To replant them, the restoration team finds a large coral head from which the animals have disappeared but left their limestone skeletons. Divers drill about 20 holes in that dead coral, and poke in the stems of the coral-tile flowers. Eventually, the pieces grow together, ‘re-skinning’ the dead coral and restoring it to spawning in two to three years.
“It’s a way to jump-start the reef,” says Emily Hall, a chemical ecologist at Mote. The lab places thousands of these coral-flowers every year, says Muller, and typically achieves more than 80% survival.
The microfragmentation approach is promising, says Dirk Petersen, executive director of the coral conservation non-profit organization SECORE International in Bremen, Germany. But he has doubts about re-skinning. The old coral head might have new residents that could harm or compete with the coral-flowers, he says, and organisms that killed the original inhabitants might still be present.
Romancing the reef
Mote, SECORE and others are also helping corals to reproduce. By assisting breeding, reef managers can make not just more corals, but more diverse populations. Some larvae will be heat-tolerant, some resistant to acidified waters. Nature will select those that match a given reef’s conditions.
It was in pursuit of this diversity that Baums went to the Caribbean island of Curaçao in August. She and her colleagues from SECORE teamed up with local conservationists to perform in vitro fertilization for elkhorn coral (Acropora palmata).
The affair began a couple of hours after sunset, under a full moon. Corals spewed their gametes into the water. Sperm and eggs were so thick, they formed a slick on the surface. Baums and the other divers secured nets over the colonies to collect the gametes.
Because gametes are viable only for a few hours, the team had to race to pair up compatible eggs and sperm. “We have used a bench on the beach as an improvized laboratory,” says Petersen. The low-tech lab can boost fertilization rates to 90% or higher.
Then, SECORE placed the embryos in the nursery, a floating pool in the sea that is protected from predators. A few days later, larvae settled on 3D-printed, starfish-shaped structures. When the corals reach about fingernail size, divers will wedge these substrates into the crevices of needy reefs. Petersen says this approach has also been tested in reefs off Mexico, Florida, the Bahamas, the Dominican Republic, Bonaire, Australia, Palau and Guam.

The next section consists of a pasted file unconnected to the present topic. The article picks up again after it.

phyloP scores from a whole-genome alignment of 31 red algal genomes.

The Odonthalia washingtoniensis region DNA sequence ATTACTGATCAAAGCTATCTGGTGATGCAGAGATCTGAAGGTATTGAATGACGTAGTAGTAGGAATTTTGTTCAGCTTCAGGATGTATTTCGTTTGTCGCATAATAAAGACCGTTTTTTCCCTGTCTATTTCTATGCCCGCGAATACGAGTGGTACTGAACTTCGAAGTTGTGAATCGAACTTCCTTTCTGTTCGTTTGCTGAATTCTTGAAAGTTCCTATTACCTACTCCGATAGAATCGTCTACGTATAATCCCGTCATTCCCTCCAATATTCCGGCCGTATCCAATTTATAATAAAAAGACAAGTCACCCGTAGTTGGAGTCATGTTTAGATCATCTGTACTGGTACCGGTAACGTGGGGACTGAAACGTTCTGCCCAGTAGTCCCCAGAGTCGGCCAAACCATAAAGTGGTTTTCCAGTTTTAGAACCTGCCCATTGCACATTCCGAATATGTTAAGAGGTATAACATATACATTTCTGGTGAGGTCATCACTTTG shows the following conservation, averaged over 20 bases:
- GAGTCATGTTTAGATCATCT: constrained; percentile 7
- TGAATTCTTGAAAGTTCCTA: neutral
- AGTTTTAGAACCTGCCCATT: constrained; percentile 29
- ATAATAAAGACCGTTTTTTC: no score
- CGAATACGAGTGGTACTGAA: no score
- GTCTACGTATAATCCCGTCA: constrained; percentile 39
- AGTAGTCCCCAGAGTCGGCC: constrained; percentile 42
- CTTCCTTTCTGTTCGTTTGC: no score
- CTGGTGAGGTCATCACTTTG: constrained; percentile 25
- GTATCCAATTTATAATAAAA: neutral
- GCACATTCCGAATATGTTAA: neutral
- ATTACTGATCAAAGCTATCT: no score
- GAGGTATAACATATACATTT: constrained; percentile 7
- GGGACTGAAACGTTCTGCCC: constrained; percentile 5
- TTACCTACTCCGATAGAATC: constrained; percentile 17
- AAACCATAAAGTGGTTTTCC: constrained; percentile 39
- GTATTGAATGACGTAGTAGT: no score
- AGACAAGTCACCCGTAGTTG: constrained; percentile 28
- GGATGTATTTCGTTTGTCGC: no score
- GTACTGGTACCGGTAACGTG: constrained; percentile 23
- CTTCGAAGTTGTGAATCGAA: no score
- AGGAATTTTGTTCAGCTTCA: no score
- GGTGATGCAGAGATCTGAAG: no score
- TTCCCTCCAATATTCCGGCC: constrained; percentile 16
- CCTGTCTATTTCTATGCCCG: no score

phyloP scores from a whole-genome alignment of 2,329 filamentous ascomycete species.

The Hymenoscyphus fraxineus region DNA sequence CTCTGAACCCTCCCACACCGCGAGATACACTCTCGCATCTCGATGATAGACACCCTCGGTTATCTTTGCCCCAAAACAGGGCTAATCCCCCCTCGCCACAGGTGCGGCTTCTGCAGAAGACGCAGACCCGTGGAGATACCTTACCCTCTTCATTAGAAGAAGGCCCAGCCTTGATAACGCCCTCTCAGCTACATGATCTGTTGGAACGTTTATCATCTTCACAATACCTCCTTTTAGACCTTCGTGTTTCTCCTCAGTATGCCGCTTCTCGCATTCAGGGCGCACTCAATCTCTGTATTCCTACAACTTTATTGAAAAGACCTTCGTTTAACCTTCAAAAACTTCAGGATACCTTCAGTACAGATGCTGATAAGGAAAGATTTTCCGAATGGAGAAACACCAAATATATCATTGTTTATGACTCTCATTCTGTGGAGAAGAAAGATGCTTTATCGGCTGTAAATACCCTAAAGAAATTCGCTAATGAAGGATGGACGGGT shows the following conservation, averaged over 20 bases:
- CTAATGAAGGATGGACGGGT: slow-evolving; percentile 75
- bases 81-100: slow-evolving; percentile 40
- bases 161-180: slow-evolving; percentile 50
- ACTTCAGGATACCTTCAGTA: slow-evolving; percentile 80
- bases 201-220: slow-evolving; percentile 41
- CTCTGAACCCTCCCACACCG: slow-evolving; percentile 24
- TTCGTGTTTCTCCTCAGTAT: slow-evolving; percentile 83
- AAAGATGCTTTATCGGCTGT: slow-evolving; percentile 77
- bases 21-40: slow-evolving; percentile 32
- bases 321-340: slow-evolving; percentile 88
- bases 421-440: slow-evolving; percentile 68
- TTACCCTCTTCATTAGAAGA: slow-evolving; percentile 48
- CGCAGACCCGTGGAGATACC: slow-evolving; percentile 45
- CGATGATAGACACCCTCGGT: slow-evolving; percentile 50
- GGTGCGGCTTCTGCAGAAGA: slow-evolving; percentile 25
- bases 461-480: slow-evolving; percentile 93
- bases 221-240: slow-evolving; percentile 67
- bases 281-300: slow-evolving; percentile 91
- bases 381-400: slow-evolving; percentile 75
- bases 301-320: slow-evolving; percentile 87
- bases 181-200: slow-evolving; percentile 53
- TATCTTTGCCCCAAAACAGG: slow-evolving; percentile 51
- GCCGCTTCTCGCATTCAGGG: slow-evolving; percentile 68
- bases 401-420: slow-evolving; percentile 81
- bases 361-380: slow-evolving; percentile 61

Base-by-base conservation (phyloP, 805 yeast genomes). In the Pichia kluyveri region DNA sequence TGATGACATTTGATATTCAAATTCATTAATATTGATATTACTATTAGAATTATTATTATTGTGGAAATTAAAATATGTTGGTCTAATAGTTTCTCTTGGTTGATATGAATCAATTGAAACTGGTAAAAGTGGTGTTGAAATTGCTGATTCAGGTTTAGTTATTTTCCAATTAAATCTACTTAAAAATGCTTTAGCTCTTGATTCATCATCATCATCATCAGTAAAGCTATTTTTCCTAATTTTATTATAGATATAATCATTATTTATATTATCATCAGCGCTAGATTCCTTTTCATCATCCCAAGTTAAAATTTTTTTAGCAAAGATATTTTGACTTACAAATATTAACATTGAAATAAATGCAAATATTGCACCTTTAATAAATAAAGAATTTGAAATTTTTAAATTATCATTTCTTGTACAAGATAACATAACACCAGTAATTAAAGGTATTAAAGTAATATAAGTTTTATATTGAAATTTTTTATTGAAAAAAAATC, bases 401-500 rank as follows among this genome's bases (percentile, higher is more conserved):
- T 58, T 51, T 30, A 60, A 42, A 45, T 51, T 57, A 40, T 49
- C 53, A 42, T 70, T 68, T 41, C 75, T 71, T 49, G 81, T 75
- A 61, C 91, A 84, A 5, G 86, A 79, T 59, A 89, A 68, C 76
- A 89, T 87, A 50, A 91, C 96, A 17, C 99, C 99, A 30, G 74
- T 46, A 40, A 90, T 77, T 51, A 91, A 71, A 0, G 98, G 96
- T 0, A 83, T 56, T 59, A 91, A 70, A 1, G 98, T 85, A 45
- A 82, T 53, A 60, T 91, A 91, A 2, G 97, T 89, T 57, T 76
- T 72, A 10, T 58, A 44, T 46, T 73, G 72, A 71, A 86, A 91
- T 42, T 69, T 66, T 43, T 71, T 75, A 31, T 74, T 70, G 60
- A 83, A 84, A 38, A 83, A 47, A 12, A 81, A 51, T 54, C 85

Although these restoration measures are beneficial in deeply damaged reefs, they are difficult and costly to deploy at scale. Consider Australia’s Great Barrier Reef, which is close to the size of Italy. Heatwaves in 2016 and 2017 bleached half the corals. Although some restoration is happening, surviving corals in larger areas have to help themselves, says Terry Hughes, director of the Australian Research Council Centre of Excellence for Coral Reef Studies at James Cook University in Townsville. “Billions of tougher corals survived, and they’re breeding.”
Come hell or hot water
Fortunately, the Great Barrier Reef’s neighbourhood is better off than the Caribbean’s. “The Indo-Pacific is still in great shape,” says Emily Darling, a conservation scientist at the Wildlife Conservation Society in Toronto, Canada.
In August, a large team led by Darling published an analysis of 2,584 Indo-Pacific reefs3. The good news is that 86% of those reefs were dominated by large species such as branching, plating and boulder corals, the types that create fish habitats and shield shorelines from storms.
The bad news is that these species are also the most sensitive to heat.
Darling and her colleagues identified a group of almost 450 reefs that had been affected very little by recent warming events and had retained more than 10% coral cover — the minimum at which the reef can build more skeleton than it’s likely to lose (but still well below the area’s coral cover in decades past). “Right now, I would really target those to save,” says Darling.
Cohen, too, is on a quest to find resilient reefs and make sure they are protected in her Super Reefs project (see ‘The reef half full’).
Her team has found three ways in which reefs beat the heat. Some corals live in naturally warm environments and are genetically adapted to deal with scorching temperatures. For example, reefs off Palau’s Rock Islands withstood major heatwaves in 1998 and 2010. In the nearby barrier reef, where the water is typically cooler, coverage dropped to 5–6%. Other reefs are simply lucky in location. Some benefit from cold currents that protect them from hot spells4. Others are served by currents that provide a constant plankton buffet. Even if they bleach, these corals remain well-fed and survive.
“So far,” says Cohen, “most of the super reefs we’ve found have been by accident.” To find more, she’s using hydrodynamic modelling of currents to identify likely spots, and developing underwater robots that can identify areas with living corals and hover over them to gather data. “I’m convinced there are super reefs in most places,” she says.